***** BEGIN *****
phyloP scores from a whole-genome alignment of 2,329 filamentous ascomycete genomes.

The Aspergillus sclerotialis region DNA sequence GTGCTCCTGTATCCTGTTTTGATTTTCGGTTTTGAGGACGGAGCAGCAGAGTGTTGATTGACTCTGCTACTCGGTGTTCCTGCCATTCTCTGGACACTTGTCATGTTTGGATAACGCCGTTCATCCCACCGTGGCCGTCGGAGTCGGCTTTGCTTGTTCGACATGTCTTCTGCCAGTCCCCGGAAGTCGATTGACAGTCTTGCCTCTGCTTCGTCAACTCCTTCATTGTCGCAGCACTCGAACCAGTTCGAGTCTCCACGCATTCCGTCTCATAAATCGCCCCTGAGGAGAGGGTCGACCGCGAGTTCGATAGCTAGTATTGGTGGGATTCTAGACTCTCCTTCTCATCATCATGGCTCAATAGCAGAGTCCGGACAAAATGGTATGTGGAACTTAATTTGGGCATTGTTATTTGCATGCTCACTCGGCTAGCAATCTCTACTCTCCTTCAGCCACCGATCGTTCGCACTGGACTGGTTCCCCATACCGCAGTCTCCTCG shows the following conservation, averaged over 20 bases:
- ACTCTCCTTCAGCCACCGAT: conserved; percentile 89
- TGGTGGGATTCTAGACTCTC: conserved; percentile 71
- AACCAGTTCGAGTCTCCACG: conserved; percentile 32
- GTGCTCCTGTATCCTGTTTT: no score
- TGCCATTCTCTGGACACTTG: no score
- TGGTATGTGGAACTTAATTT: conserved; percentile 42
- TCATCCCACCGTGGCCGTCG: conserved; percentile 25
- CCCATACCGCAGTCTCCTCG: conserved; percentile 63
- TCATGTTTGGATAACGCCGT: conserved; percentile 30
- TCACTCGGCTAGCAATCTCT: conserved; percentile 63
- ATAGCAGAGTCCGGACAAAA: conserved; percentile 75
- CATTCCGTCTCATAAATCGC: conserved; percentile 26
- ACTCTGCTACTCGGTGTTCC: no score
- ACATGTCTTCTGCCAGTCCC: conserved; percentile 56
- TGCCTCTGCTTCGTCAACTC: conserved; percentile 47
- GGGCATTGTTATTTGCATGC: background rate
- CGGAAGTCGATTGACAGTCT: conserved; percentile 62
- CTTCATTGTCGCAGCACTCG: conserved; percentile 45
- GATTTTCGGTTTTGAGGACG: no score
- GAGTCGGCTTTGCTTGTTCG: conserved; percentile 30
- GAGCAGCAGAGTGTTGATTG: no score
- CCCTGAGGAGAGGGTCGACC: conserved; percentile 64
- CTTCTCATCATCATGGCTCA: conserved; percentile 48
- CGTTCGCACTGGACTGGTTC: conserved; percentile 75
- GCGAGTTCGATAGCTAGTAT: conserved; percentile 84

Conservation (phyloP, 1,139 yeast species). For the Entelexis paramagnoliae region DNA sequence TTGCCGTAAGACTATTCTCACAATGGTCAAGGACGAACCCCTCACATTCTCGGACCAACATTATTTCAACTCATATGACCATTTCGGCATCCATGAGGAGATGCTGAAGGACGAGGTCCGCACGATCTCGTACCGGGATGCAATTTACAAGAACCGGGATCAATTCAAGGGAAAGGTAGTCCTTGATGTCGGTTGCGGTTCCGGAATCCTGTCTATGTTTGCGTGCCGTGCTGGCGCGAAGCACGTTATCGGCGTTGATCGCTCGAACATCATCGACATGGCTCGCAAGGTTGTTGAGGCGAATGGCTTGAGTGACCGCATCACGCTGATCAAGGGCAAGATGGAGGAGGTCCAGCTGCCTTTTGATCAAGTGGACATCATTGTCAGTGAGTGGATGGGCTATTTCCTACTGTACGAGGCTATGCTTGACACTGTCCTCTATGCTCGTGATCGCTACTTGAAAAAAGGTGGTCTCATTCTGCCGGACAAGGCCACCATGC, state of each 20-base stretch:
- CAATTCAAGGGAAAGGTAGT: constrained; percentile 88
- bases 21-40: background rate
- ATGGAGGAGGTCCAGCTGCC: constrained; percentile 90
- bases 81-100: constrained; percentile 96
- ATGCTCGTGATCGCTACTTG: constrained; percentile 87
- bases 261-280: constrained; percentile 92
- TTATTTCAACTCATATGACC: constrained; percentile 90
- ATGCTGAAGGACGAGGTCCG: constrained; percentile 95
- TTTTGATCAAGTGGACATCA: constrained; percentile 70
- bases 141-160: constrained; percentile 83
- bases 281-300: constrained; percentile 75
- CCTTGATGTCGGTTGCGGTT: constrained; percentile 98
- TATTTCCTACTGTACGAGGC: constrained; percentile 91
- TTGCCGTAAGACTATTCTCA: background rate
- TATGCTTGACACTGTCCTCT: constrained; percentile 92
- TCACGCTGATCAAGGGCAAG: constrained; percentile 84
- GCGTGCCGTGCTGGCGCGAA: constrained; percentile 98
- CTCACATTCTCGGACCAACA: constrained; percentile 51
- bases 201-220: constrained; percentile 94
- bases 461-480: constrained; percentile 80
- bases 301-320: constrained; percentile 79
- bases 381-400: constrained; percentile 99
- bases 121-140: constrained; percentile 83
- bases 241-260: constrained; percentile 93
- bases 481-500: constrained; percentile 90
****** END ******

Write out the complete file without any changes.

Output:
phyloP scores from a whole-genome alignment of 2,329 filamentous ascomycete genomes.

The Aspergillus sclerotialis region DNA sequence GTGCTCCTGTATCCTGTTTTGATTTTCGGTTTTGAGGACGGAGCAGCAGAGTGTTGATTGACTCTGCTACTCGGTGTTCCTGCCATTCTCTGGACACTTGTCATGTTTGGATAACGCCGTTCATCCCACCGTGGCCGTCGGAGTCGGCTTTGCTTGTTCGACATGTCTTCTGCCAGTCCCCGGAAGTCGATTGACAGTCTTGCCTCTGCTTCGTCAACTCCTTCATTGTCGCAGCACTCGAACCAGTTCGAGTCTCCACGCATTCCGTCTCATAAATCGCCCCTGAGGAGAGGGTCGACCGCGAGTTCGATAGCTAGTATTGGTGGGATTCTAGACTCTCCTTCTCATCATCATGGCTCAATAGCAGAGTCCGGACAAAATGGTATGTGGAACTTAATTTGGGCATTGTTATTTGCATGCTCACTCGGCTAGCAATCTCTACTCTCCTTCAGCCACCGATCGTTCGCACTGGACTGGTTCCCCATACCGCAGTCTCCTCG shows the following conservation, averaged over 20 bases:
- ACTCTCCTTCAGCCACCGAT: conserved; percentile 89
- TGGTGGGATTCTAGACTCTC: conserved; percentile 71
- AACCAGTTCGAGTCTCCACG: conserved; percentile 32
- GTGCTCCTGTATCCTGTTTT: no score
- TGCCATTCTCTGGACACTTG: no score
- TGGTATGTGGAACTTAATTT: conserved; percentile 42
- TCATCCCACCGTGGCCGTCG: conserved; percentile 25
- CCCATACCGCAGTCTCCTCG: conserved; percentile 63
- TCATGTTTGGATAACGCCGT: conserved; percentile 30
- TCACTCGGCTAGCAATCTCT: conserved; percentile 63
- ATAGCAGAGTCCGGACAAAA: conserved; percentile 75
- CATTCCGTCTCATAAATCGC: conserved; percentile 26
- ACTCTGCTACTCGGTGTTCC: no score
- ACATGTCTTCTGCCAGTCCC: conserved; percentile 56
- TGCCTCTGCTTCGTCAACTC: conserved; percentile 47
- GGGCATTGTTATTTGCATGC: background rate
- CGGAAGTCGATTGACAGTCT: conserved; percentile 62
- CTTCATTGTCGCAGCACTCG: conserved; percentile 45
- GATTTTCGGTTTTGAGGACG: no score
- GAGTCGGCTTTGCTTGTTCG: conserved; percentile 30
- GAGCAGCAGAGTGTTGATTG: no score
- CCCTGAGGAGAGGGTCGACC: conserved; percentile 64
- CTTCTCATCATCATGGCTCA: conserved; percentile 48
- CGTTCGCACTGGACTGGTTC: conserved; percentile 75
- GCGAGTTCGATAGCTAGTAT: conserved; percentile 84

Conservation (phyloP, 1,139 yeast species). For the Entelexis paramagnoliae region DNA sequence TTGCCGTAAGACTATTCTCACAATGGTCAAGGACGAACCCCTCACATTCTCGGACCAACATTATTTCAACTCATATGACCATTTCGGCATCCATGAGGAGATGCTGAAGGACGAGGTCCGCACGATCTCGTACCGGGATGCAATTTACAAGAACCGGGATCAATTCAAGGGAAAGGTAGTCCTTGATGTCGGTTGCGGTTCCGGAATCCTGTCTATGTTTGCGTGCCGTGCTGGCGCGAAGCACGTTATCGGCGTTGATCGCTCGAACATCATCGACATGGCTCGCAAGGTTGTTGAGGCGAATGGCTTGAGTGACCGCATCACGCTGATCAAGGGCAAGATGGAGGAGGTCCAGCTGCCTTTTGATCAAGTGGACATCATTGTCAGTGAGTGGATGGGCTATTTCCTACTGTACGAGGCTATGCTTGACACTGTCCTCTATGCTCGTGATCGCTACTTGAAAAAAGGTGGTCTCATTCTGCCGGACAAGGCCACCATGC, state of each 20-base stretch:
- CAATTCAAGGGAAAGGTAGT: constrained; percentile 88
- bases 21-40: background rate
- ATGGAGGAGGTCCAGCTGCC: constrained; percentile 90
- bases 81-100: constrained; percentile 96
- ATGCTCGTGATCGCTACTTG: constrained; percentile 87
- bases 261-280: constrained; percentile 92
- TTATTTCAACTCATATGACC: constrained; percentile 90
- ATGCTGAAGGACGAGGTCCG: constrained; percentile 95
- TTTTGATCAAGTGGACATCA: constrained; percentile 70
- bases 141-160: constrained; percentile 83
- bases 281-300: constrained; percentile 75
- CCTTGATGTCGGTTGCGGTT: constrained; percentile 98
- TATTTCCTACTGTACGAGGC: constrained; percentile 91
- TTGCCGTAAGACTATTCTCA: background rate
- TATGCTTGACACTGTCCTCT: constrained; percentile 92
- TCACGCTGATCAAGGGCAAG: constrained; percentile 84
- GCGTGCCGTGCTGGCGCGAA: constrained; percentile 98
- CTCACATTCTCGGACCAACA: constrained; percentile 51
- bases 201-220: constrained; percentile 94
- bases 461-480: constrained; percentile 80
- bases 301-320: constrained; percentile 79
- bases 381-400: constrained; percentile 99
- bases 121-140: constrained; percentile 83
- bases 241-260: constrained; percentile 93
- bases 481-500: constrained; percentile 90